And Jazznocracy, this is the easiest refrigerator to defrost! I turn it off, open the door and point a fan at the freezer. Dry, cool air is the secret. The ice just drops into a pan.

More Fridge Advice

>> Ask the man who repairs one, and he'll tell you to turn the freeze control back to normal after quick-freezing ice-cubes or ice cream.

Also, shut the door and chat elsewhere.

The ice man, part II

Seeing this photo reminds me of that old play on words:

"Every husband has his wife
but the ice man has his pick."

If you're under a certain age it won't make any sense. If you're older than that, it's pretty funny!

Bigger than a Britbox

After having lived a year in London, I can assure you that this refrigerator is still larger than most in Britain.

Metal ice trays

Those metal ice trays were the worst. Man, I could NEVER get those things to work properly. It was either run some water over them or use a small hammer and gently "coax" out those pesky cubes. I wouldn't mind having a few around for old times' sake, though.

So clean and handsome

What an orderly fridge with those covered glass refrigerator dishes, what a well-dressed happy "repairman" and neat, wholesome housewife, both looking so happy to be doing what they are doing in life. This is a feel-good picture that makes an old fossil wish he could go back there and visit a spell. Yes, WW2 was on, but people seemed to have a lot more personal dignity and appreciated everything they had. Butter and eggs were rationed, among other things, but the more kids you had, the more stuff you could get so I would guess this pretty lady had dependents. You can't help but like these people. Thank you Shorpy for the nostalgic trip back to 1942.

40's Icebox

Don't get paranoid, Doreen. We had an icebox in the 40's, and the ice man would come regularly to put a block of ice in it. The ice was in the back of his open bed truck covered with a tarp. He would haul it out with huge tongs and tote it on his back into the house.

The Iceman Cometh

What a lucky and well-heeled family in 1942 during the war years to have a fridge.

I didn't know anybody on our street who had a refrigerator. We all had iceboxes and waited for the iceman to walk up the steps with a block of ice every week. It wasn't until after the war in the fifties before many families could afford to buy a fridge.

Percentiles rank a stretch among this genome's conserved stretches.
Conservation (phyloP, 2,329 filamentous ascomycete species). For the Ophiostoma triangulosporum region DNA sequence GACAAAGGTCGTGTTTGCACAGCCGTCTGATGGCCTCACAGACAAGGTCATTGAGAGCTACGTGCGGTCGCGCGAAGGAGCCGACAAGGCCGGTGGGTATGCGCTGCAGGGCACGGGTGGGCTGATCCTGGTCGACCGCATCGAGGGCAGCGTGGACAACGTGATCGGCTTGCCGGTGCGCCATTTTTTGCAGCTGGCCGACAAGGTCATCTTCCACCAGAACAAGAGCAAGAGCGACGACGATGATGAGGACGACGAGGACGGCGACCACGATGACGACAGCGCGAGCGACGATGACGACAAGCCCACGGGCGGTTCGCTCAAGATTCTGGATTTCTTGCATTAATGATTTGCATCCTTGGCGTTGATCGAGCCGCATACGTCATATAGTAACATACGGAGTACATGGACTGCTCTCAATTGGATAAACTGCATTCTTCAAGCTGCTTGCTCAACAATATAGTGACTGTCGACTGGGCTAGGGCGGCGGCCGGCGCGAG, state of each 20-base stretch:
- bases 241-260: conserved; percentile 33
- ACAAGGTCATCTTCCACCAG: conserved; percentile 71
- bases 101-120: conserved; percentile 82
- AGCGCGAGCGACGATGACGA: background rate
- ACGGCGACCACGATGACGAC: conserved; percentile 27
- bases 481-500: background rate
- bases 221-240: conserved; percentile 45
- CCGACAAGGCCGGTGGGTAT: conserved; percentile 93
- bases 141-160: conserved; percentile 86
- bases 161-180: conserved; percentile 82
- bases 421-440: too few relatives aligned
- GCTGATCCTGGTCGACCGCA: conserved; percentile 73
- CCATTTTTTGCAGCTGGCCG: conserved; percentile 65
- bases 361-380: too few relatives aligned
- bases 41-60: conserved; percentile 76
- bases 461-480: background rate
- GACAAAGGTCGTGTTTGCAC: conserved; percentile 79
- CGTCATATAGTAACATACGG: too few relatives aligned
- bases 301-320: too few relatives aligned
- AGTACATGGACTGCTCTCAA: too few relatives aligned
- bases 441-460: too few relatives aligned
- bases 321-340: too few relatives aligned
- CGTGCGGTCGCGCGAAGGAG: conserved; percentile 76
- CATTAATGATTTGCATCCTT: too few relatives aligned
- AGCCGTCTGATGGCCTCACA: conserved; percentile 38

Did everybody have a fridge in the early forties or were we just poor?

Shallow Freeze

"Ice cubes OR ice cream" is right. The freezer is too small to do both at once. With most current refrigerators, the freezer compartment volume alone exceeds what the Mrs. had in total back in '42. And today's freezers self-defrost. As a kid, that was my job. I always spilled the hot water on me, the floor, everything. Ugh.

The Ice Man

Um, yeah. Repairman is not so much looking at what he's meant to be repairing.

I can't imagine turning the freezer DOWN after the ice is frozen... I guess people only used ice intermittently?

That fridge!

My wife and I just bought a fridge very like this one — a GE from 1946. We got it to supplement our GE Monitor Top from 1934. You'd be surprised — defrosting them isn't that bad at all. Seems like in the past the process was to empty out the fridge entirely to do it. That's totally unnecessary. We just put a pan under the evaporator and turn the fridge off for a couple hours. The fridge warms enough for the ice to basically fall off the evaporator, but still stays cool enough to keep the food safe. Then you just wipe down the evaporator and turn it back on. Easy. It's a small price to pay for the pleasure of using these beautiful examples of American craftsmanship. They truly don't make them like this anymore!

Step 1: Open door

Yes, your refrigerator experience just isn't complete without a thorough mansplanation ...

Freezer

This brings back memories, for sure. I wonder how many of today's young housewives have interacted with a freezer as small as those old refrigerators featured.

Defrosting!

Oh my goodness! Every time I look at one of those old fridges, even tho they look cool, I can only think of the ordeal of defrosting them, especially in the summer, when it's so hot and muggy!

Well groomed!

Joe is sporting the finest example of comb furrows I have ever seen.

Peekaboo!

I think that rascal likes what he sees.

I want that shirt!

Great shirt. Love the satin-face pinstripes. Even the collar would still work. But I don't think I'd roll the sleeves all the way up to the shoulder.